Hong Kong interior design

Interiors defined by ‘grounded living’ are the trend for 2017

PUBLISHED : Tuesday, 03 January, 2017, 4:46pm
UPDATED : Tuesday, 03 January, 2017, 7:54pm

This is possibly the first time that a wooden chopping board – yes, of the kitchen variety – has made it on to a trend watcher’s interior design forecast for the year ahead.

By its very nature, the humble chopping block – facilitator of meal preparation for family and friends – defines the concepts of “housewarming” and “grounded living”. That is what Gemma Riberti, senior editor design and product development for London-based trend authority WGSN Lifestyle & Interiors (which has an office in Hong Kong), predicts will be a “thing” for 2017.

“Housewarming investigates how the house becomes a home – a welcoming haven you look forward to coming back to at the end of the day,” she says. It needs to be a comfortable, cosy, beautiful space that “has become a feeling”, more than a look, Riberti asserts. “As a feeling, it can be recreated no matter where we are, how small the space, or how temporary.”

The hyper-connectivity we all endure – “technology permeating our everydayness, in ever-more subtle ways” – “spurs a counterbalancing reaction with a desire to reconnect with things authentic”, Riberti says.

“Materials become key: honest, natural tactilities, beautifully imperfect finishes applied to everyday products are what we crave to surround ourselves with. It will also be increasingly important to know where materials, products and resources come from, and how they have been used.”

The concept of “grounded living” is a continuum of the nesting trend being embraced by even the younger generation, which feels less of a need to go out to socialise. “Surrounding ourselves with comfortable, cosy products makes staying home a better experience,” Riberti says.

Predicting a shift in consumer behaviour, she expects Hongkongers will be buying less, caring more, and making sustainable purchasing choices in pursuit of “an honest connection to what really matters”.

This means dressing the accoutrements of the digital home – like our electronic devices – in leather or felt casings; softening hard surfaces with accessories that reassure, comfort and soothe; and choosing natural materials over manufactured. Ergo the chopping board. “A rustic wooden or bamboo chopping board, for instance, speaks to us much more than a throwaway plastic one.”

Accessories will feature natural-themed collections and materials, from stone cookware to recycled fibre stationery and cosy, crafted textiles.

The craft movement, which has been having a moment, is not done with yet. Workshops and makers’ markets will keep gaining momentum, reflecting society’s need to share and a preference to learn together.

“There is great traditional craftsmanship inherent in Hong Kong, a rich history of materials and techniques that are also coming back strongly,” Riberti says. “I have seen wonderful workshops in the city where younger generations make and share, as well as tiny old shops where traditional items are crafted.”

With locally sourced materials such as bamboo so readily available, she adds, “artisanal doesn’t have to mean expensive”.

It is no surprise that nature is an interiors trend, given the rise of urban gardening and a greening of cities in general. Pantone, inventors of the influential proprietary colour system used in printing and fabric design, leads with Greenery as its colour of the year for 2017, a “fresh and zesty yellow-green shade that evokes the first days of spring when nature’s greens revive, restore and renew”.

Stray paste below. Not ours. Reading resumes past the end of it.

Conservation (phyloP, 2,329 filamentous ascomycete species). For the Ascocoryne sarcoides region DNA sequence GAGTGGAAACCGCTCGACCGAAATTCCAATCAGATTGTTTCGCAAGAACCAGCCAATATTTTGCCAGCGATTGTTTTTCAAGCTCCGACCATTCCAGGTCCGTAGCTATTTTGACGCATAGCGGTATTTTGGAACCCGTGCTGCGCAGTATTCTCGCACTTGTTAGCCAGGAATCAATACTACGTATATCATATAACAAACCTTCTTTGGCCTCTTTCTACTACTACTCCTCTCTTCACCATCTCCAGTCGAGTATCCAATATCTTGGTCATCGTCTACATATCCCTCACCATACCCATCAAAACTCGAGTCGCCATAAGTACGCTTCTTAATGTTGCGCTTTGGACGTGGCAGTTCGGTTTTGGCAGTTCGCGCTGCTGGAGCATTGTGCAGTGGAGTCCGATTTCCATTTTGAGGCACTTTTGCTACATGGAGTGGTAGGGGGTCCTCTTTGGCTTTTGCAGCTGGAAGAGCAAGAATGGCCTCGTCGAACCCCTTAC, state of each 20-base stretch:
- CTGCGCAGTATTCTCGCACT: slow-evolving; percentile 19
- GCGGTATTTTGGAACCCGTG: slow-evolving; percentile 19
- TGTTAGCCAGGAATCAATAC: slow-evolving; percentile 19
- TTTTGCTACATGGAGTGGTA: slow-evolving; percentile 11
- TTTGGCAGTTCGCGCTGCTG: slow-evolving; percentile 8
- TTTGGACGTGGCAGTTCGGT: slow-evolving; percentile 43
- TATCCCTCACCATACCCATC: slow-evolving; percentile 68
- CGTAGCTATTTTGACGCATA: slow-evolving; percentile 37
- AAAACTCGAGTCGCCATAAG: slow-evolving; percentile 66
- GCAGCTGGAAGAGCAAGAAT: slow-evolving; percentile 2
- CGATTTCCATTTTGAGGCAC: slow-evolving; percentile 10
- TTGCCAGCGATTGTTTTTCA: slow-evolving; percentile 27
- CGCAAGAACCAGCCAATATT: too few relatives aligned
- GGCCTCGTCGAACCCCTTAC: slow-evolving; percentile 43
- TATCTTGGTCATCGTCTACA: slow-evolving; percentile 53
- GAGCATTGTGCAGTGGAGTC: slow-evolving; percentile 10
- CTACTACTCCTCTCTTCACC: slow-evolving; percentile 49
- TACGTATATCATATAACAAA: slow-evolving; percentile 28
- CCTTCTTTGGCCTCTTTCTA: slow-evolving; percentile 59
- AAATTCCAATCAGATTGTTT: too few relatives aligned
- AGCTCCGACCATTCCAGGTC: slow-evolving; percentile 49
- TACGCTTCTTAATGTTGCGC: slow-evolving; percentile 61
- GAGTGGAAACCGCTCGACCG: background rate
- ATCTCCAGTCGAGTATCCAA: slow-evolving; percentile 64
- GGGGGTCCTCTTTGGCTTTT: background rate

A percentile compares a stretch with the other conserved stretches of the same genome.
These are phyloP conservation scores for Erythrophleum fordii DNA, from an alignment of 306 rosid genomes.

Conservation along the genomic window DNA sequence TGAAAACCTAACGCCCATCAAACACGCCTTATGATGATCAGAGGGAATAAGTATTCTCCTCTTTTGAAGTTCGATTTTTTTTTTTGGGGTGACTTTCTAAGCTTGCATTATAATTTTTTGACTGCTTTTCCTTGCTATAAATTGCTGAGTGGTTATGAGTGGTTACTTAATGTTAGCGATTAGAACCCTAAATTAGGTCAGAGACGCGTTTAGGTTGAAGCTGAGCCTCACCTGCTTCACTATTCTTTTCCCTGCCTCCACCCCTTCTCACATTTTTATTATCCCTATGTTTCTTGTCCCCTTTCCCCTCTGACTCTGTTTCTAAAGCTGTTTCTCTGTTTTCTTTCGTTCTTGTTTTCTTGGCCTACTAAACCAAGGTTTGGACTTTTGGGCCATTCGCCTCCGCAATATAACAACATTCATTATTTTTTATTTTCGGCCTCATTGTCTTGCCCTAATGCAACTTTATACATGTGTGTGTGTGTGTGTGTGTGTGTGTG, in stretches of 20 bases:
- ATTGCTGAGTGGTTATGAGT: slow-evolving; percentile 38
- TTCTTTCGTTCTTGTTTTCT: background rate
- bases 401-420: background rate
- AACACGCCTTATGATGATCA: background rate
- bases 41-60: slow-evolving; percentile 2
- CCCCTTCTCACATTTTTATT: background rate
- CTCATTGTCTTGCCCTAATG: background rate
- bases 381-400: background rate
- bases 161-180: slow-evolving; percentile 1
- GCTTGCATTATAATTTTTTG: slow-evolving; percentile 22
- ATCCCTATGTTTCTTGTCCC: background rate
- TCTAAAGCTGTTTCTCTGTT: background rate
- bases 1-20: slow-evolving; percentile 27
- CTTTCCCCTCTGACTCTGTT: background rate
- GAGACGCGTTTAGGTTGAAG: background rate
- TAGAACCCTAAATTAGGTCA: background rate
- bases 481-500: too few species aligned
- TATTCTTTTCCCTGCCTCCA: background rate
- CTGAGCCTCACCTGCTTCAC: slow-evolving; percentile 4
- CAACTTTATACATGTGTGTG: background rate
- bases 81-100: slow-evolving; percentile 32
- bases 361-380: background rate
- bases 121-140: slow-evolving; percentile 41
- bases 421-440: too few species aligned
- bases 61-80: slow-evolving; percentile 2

Leatrice Eiseman, executive director of the Pantone Color Institute, says it is a life-affirming shade. “Greenery bursts forth in 2017 to provide us with the hope we collectively yearn for amid a complex social and political landscape,” she says. “Satisfying our growing desire to rejuvenate, revitalise and unite, Greenery symbolises the reconnection we seek with nature, one another and a larger purpose.”

Greenery for home décor and architecture is manifested in open spaces in interior and exterior design, and floor-to-ceiling windows allowing the outdoors to become part of a room’s backdrop and ambiance, Eiseman says.

Adding Greenery through living walls, terrariums, botanically themed wallpaper, paint, accent furniture and decor provides respite and breathing space. A Greenery-painted wall or piece of furniture delivers a pop of colour, with the benefit of creating the illusion of nature indoors.

In furniture collections, forest green has also made a comeback and is seen mixed with deep woods and black hardware and punches of brass to make it pop.

“Go bold and paint a powder room green,” suggests European manufacturer Boca do Lobo. “Pair with an antique chest-turned-vanity and some brass pulls and brass faucet.” Or opt for the brand’s Diamond Emerald Sideboard, a statement piece made from wood finished with a luxurious shade of translucent green emerald with high gloss varnish.

But if you think it’s tough keeping up with trends, spare a thought for the industry professionals. Explains futurist Victoria Redshaw from British trend forecasting agency Scarlet Opus: “Within the interiors sector design trends evolve gradually from season‎to season and key players need to be aware of the continuing and new characteristics ahead of the main pack. This is why we’re already out on the road presenting our 2019 trend forecast to manufacturers who are at the start of the product chain.”